smile.gif


Best Regards,

Brian
 
Dec 23, 2017
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Decided to make a new thread as the only other one is closed and the other has had no activity since 2003

So to start off i should say that the second explosion will never be 100% fully known and everything below is theory's and nothing more

So lets start with things that are known
We know that approximately 30 seconds after the torpedo strike a "Muffled explosion" came this time from inside the ship, this was more powerful in most cases than the first one as it caused several plates and plants to fall in the First class dinning room. While the ship was already starting to list by this point but after the second one she sharply listed to starboard and forward. We know that what ever it was it knocked out the rudder (Much like Britannic) and it also caused that when they engaged the reversing on the turbines to blow them and forced them to shut them down in fear something might explode, not to mention pressure dropped at a alarming rate.

So here are the theory's

1. The ships "Secret" (Was not secret) cargo of munitions exploded and caused the ship to sink.
Regardless on what was put in the hold, it did not explode. in 93 and 2015 it was explored and found to still be intact, so regardless on what theory's are put forward we can scratch this one out

2. The ship sank this fast simply from the Torpedo damage alone and the second explosion added nothing.
I generally disagree with this as ships like the Britannic had more of her open to full flooding and unlike the Lusitania, actually moved forward under her own steam for about 30 minutes and still lasted longer. Wither the ship could actually survive forever from the damage is another question

3. A main Steam line ruptured which is why the Pressure dropped to nothing

The issue with this one for me is why yes it makes sense and honesty most likely did rupture a main pressure line. However i highly doubt this would have caused the ship to sink as there is just a lack of evidence anywhere that describes this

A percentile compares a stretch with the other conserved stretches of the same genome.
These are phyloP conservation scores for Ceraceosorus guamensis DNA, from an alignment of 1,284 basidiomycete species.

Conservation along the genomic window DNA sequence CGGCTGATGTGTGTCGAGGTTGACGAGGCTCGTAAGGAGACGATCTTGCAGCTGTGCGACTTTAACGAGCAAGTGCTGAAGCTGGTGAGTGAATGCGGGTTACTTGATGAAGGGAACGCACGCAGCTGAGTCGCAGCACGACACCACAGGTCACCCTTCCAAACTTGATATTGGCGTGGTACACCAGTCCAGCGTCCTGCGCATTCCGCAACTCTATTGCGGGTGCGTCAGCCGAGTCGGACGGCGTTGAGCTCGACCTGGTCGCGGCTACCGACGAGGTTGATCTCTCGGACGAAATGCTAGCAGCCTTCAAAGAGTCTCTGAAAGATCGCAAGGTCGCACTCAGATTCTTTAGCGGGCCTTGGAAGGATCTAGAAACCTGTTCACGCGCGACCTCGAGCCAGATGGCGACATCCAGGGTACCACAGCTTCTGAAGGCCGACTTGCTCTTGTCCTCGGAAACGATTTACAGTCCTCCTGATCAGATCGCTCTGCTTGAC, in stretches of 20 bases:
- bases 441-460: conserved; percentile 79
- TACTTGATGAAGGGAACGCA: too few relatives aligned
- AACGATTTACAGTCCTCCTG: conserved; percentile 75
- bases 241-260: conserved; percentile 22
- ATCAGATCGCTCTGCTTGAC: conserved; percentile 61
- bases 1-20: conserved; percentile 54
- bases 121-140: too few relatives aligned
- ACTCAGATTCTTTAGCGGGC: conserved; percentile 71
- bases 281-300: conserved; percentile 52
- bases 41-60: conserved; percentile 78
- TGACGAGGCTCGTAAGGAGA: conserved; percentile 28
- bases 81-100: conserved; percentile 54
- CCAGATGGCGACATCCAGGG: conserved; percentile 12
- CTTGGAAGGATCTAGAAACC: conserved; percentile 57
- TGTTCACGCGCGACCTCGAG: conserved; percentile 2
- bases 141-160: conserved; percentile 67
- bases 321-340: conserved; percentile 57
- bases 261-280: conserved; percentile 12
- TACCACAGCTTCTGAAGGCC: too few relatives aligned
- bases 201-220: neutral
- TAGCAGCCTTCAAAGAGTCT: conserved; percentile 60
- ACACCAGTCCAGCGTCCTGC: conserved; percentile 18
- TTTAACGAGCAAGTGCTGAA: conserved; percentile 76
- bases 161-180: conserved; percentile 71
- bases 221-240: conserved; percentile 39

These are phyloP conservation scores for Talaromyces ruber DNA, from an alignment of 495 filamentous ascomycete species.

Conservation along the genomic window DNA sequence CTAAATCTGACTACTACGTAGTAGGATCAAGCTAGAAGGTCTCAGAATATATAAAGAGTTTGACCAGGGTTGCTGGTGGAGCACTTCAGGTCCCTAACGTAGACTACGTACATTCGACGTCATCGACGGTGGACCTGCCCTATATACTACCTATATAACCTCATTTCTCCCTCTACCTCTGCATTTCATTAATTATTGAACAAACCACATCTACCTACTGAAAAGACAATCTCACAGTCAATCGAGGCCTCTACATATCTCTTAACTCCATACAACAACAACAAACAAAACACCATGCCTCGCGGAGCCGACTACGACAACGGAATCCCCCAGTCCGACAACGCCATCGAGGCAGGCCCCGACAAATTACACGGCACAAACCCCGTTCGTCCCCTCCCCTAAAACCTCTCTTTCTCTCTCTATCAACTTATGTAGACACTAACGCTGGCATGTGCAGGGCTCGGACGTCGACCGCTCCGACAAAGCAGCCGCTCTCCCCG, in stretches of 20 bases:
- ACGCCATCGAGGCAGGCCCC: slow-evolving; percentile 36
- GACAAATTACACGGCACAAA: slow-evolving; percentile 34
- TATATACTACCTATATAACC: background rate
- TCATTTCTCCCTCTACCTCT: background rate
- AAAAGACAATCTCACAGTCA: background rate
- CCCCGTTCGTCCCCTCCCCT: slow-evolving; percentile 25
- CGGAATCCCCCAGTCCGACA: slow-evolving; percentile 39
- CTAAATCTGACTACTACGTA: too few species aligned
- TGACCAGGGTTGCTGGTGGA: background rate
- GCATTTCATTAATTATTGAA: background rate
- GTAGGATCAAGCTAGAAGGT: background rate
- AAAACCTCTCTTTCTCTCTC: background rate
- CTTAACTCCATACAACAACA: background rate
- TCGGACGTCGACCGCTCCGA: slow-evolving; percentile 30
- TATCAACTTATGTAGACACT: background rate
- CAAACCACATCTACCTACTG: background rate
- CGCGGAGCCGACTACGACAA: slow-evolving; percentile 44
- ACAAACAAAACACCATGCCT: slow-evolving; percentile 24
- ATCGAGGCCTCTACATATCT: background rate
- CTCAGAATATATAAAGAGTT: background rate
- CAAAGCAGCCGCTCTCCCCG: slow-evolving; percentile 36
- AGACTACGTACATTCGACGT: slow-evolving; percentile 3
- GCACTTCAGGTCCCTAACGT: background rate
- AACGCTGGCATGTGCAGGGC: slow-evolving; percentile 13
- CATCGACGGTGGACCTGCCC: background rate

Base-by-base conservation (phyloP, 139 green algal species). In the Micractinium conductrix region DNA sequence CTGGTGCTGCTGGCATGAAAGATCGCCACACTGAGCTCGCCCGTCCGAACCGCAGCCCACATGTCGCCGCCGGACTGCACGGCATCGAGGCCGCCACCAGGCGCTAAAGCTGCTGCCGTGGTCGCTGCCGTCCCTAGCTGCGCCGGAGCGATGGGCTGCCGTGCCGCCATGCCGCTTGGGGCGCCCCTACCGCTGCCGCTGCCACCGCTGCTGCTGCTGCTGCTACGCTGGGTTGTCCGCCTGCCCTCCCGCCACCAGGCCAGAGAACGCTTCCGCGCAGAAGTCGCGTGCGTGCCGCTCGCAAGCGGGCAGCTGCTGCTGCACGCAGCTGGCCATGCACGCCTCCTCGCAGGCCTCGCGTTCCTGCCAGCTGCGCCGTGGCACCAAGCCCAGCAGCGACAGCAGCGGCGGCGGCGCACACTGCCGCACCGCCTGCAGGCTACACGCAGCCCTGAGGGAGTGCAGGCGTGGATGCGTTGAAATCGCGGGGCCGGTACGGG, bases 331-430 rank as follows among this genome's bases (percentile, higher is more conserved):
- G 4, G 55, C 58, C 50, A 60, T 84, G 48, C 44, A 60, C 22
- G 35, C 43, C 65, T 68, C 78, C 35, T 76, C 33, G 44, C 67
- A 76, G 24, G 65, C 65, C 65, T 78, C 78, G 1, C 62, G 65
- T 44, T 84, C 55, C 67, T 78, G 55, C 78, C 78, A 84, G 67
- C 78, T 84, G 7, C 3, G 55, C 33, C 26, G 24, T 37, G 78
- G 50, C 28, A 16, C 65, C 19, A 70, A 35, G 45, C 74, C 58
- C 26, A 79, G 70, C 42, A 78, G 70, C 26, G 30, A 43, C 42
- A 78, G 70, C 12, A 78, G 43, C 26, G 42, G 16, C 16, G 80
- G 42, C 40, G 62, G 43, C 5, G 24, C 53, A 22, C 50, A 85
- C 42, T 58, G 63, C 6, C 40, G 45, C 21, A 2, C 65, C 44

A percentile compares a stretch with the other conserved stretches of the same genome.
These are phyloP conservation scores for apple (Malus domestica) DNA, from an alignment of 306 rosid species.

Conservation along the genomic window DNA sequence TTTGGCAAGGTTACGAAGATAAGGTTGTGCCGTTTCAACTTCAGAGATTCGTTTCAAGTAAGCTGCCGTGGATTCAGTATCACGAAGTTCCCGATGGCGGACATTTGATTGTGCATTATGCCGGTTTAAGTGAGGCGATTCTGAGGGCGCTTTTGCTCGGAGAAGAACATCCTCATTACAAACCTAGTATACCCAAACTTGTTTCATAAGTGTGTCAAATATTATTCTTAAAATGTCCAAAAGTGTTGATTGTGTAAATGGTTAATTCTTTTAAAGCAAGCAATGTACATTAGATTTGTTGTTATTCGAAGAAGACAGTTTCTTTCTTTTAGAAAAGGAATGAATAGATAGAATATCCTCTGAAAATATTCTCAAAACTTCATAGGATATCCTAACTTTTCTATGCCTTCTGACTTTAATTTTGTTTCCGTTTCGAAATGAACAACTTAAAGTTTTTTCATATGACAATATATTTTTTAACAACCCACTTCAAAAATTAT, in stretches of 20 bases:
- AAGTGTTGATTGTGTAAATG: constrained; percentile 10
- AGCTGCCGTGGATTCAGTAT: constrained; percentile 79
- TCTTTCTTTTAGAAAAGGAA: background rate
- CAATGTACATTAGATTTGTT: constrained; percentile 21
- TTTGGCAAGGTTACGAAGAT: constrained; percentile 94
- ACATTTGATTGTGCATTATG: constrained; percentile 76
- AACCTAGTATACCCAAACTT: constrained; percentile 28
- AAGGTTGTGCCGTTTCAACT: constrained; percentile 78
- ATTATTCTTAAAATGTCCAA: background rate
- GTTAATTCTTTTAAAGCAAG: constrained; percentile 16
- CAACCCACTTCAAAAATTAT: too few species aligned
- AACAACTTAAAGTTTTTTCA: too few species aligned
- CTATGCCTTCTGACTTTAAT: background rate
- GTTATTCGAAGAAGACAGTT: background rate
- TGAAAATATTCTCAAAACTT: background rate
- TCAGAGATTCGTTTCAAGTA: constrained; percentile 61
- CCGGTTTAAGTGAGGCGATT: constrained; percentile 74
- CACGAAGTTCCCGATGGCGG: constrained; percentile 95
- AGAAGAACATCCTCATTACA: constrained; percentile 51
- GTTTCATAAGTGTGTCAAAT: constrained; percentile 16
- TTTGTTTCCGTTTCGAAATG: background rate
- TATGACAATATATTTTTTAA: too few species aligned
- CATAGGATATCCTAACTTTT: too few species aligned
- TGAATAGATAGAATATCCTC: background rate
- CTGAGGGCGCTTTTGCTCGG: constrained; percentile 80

4. Boiler Explosion
This is a hard one as we have multiple people from the forward most boiler rooms who survived
but as the theory is some boiler exploded.

5. Coal Dust Explosion, brought forth by Dr Robert B. that when the Torpedo hit, the coal bunkers where mostly empty but dust. It hit the side, got the coal dust in the air and ignited that. This theory is generally frowned upon now as most say the bunkers would have been to moist to have it exploded.


There was also tests done in 2015 on what results of what the explosions would have been

In my opinion i think it was a combination of the last three, the fact that there was a 30 second delay after the torpedo hit indicates to me right away that the coal dust did not ignite as the fire ball would have been long gone. The 30 seconds i think might have gave enough time for the men to escape the boiler rooms to the point that when the water entered, a boiler blew, ruptured a steam pipe and possibly causing the coal to blow. Even with just the boiler going this would have most likely caused about three compartments to be open with the second one open now and the forward cargo hold.

But honestly, each theory has its up and down so its still a mystery


These are my guesses what are yours?

[Moderator's note: This message and the two (so far) responses to it have been moved to the existing thread.]
 
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Kyle Naber

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I watched the documentary in which they tested the different explosions and I think most of their conclusions based on eyewitnesses and physics settled them on a boiler rupture.
 
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I watched the documentary in which they tested the different explosions and I think most of their conclusions based on eyewitnesses and physics settled them on a boiler rupture.
We do know as about 2:25 there where more explosions which could have been more boilers blowing (but i doubt it as all four boiler rooms flooded long ago)